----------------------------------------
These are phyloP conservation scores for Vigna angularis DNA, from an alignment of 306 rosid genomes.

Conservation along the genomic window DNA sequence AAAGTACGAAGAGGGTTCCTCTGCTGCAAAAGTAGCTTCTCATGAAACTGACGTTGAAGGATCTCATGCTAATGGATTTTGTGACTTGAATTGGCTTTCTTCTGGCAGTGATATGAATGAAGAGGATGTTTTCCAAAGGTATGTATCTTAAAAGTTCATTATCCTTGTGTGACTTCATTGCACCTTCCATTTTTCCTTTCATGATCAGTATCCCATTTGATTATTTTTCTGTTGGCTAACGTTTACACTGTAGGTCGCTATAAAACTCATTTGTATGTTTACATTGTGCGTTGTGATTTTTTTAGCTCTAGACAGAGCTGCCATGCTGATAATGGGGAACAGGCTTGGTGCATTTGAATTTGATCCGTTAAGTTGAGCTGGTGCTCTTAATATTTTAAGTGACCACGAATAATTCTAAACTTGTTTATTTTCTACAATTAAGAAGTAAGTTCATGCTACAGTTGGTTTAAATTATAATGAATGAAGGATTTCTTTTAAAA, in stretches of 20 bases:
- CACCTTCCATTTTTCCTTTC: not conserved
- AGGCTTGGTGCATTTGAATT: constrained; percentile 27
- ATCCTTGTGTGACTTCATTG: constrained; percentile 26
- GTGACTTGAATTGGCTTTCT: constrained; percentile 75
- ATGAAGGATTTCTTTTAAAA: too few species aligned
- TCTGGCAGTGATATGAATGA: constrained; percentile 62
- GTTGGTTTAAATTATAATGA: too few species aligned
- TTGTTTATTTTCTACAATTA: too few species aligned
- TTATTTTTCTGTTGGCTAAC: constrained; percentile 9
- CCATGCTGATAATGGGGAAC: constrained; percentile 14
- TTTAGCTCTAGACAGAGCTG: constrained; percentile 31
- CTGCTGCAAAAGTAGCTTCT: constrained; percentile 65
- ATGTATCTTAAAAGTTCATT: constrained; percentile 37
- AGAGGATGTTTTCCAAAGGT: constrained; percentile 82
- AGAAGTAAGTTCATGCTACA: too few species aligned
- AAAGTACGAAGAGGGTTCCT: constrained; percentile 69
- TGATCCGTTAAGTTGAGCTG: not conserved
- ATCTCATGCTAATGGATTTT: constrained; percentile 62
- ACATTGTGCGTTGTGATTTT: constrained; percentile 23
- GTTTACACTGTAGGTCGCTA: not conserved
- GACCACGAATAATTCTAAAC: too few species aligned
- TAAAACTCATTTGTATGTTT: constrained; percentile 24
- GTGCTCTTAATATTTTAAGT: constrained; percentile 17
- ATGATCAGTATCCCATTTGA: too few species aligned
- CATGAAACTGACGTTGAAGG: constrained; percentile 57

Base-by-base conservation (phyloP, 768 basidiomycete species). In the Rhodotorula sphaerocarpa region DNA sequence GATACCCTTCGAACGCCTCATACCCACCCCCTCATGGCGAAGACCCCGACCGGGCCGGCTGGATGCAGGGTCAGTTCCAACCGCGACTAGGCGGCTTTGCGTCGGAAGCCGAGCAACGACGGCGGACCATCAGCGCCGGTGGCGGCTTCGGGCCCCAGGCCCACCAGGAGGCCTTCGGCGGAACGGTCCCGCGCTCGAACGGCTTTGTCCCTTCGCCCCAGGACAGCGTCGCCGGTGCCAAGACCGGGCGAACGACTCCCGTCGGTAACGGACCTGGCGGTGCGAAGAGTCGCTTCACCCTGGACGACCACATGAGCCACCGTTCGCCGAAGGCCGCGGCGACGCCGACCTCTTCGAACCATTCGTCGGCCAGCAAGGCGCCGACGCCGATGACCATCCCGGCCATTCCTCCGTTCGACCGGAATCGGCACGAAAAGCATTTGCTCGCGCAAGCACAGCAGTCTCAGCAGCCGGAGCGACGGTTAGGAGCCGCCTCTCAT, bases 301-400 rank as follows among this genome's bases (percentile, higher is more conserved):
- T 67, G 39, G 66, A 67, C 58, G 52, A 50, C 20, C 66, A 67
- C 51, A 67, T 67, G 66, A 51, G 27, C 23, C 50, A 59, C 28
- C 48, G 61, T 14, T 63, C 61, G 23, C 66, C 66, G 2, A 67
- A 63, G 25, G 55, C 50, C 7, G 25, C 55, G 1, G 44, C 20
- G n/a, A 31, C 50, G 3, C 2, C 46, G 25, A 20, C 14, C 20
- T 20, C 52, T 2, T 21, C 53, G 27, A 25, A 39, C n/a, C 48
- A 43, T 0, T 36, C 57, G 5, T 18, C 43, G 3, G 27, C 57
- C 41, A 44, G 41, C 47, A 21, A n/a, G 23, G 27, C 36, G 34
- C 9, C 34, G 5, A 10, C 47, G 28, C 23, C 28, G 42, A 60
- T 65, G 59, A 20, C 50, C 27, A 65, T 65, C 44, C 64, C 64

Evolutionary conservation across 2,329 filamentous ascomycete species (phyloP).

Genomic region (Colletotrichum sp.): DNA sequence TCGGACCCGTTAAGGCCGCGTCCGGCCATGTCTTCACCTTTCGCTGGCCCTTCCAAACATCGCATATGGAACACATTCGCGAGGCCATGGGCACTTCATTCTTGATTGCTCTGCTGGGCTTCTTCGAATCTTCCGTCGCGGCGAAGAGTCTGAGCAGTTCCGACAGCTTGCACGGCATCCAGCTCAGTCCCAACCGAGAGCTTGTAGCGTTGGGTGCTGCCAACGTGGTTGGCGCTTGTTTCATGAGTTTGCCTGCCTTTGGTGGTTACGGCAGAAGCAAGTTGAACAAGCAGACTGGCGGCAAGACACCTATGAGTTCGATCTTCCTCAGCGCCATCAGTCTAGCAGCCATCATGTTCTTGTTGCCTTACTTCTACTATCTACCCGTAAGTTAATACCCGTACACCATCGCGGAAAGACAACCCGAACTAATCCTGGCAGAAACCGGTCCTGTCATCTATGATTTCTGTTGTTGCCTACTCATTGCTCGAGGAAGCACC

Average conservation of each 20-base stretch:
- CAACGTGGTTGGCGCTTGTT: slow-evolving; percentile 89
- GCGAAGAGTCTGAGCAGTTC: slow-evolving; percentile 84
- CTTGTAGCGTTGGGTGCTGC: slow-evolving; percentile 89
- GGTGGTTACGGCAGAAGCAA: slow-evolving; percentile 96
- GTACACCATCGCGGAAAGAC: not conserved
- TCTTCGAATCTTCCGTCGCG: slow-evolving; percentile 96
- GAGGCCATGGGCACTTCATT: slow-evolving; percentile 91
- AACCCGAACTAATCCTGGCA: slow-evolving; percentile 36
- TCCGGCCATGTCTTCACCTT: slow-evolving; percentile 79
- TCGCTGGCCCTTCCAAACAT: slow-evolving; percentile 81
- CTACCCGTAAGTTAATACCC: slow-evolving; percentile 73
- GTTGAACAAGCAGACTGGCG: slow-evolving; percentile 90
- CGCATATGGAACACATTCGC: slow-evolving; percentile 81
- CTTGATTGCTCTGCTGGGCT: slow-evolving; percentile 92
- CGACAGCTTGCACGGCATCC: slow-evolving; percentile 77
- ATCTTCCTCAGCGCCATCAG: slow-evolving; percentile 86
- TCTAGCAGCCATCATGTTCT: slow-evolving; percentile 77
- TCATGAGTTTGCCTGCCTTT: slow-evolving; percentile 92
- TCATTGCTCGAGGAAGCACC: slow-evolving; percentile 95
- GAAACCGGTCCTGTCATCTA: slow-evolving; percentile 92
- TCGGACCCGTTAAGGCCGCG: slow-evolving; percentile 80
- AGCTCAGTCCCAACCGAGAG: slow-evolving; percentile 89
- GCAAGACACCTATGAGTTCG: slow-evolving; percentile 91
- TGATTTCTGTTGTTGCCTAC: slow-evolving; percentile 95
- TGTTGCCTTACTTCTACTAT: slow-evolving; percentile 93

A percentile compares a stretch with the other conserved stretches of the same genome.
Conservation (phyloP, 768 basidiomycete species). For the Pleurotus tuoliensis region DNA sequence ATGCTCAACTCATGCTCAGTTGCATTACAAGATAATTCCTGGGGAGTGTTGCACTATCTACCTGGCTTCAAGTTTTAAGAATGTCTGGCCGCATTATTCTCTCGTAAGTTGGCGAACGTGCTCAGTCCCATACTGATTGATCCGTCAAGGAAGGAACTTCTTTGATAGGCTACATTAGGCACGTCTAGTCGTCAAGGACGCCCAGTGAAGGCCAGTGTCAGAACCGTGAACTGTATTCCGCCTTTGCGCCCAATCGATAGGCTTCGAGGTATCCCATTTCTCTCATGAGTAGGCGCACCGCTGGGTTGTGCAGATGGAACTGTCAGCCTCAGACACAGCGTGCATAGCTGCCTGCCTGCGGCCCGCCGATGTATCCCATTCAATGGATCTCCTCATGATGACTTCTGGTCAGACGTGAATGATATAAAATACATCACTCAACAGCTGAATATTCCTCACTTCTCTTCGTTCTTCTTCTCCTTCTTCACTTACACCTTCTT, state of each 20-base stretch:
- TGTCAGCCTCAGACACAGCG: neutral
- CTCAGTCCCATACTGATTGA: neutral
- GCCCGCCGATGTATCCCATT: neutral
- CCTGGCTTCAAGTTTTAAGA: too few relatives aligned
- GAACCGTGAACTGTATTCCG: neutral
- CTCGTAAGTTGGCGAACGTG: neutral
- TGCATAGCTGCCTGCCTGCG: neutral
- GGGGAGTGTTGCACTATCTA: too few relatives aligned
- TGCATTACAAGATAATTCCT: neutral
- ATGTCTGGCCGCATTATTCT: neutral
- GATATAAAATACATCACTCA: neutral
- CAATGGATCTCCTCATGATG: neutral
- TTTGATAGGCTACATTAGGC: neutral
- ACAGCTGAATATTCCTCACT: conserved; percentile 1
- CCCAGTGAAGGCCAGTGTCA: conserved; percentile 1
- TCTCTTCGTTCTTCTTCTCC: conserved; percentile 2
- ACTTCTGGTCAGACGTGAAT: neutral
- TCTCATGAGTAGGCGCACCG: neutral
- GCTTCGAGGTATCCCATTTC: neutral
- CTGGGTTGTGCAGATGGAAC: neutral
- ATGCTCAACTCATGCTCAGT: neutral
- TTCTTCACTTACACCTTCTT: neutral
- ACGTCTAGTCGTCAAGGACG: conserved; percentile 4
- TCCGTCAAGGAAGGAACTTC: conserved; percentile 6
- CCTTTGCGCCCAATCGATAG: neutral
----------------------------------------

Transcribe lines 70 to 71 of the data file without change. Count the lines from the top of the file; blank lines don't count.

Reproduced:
- CTCAGTCCCATACTGATTGA: neutral
- GCCCGCCGATGTATCCCATT: neutral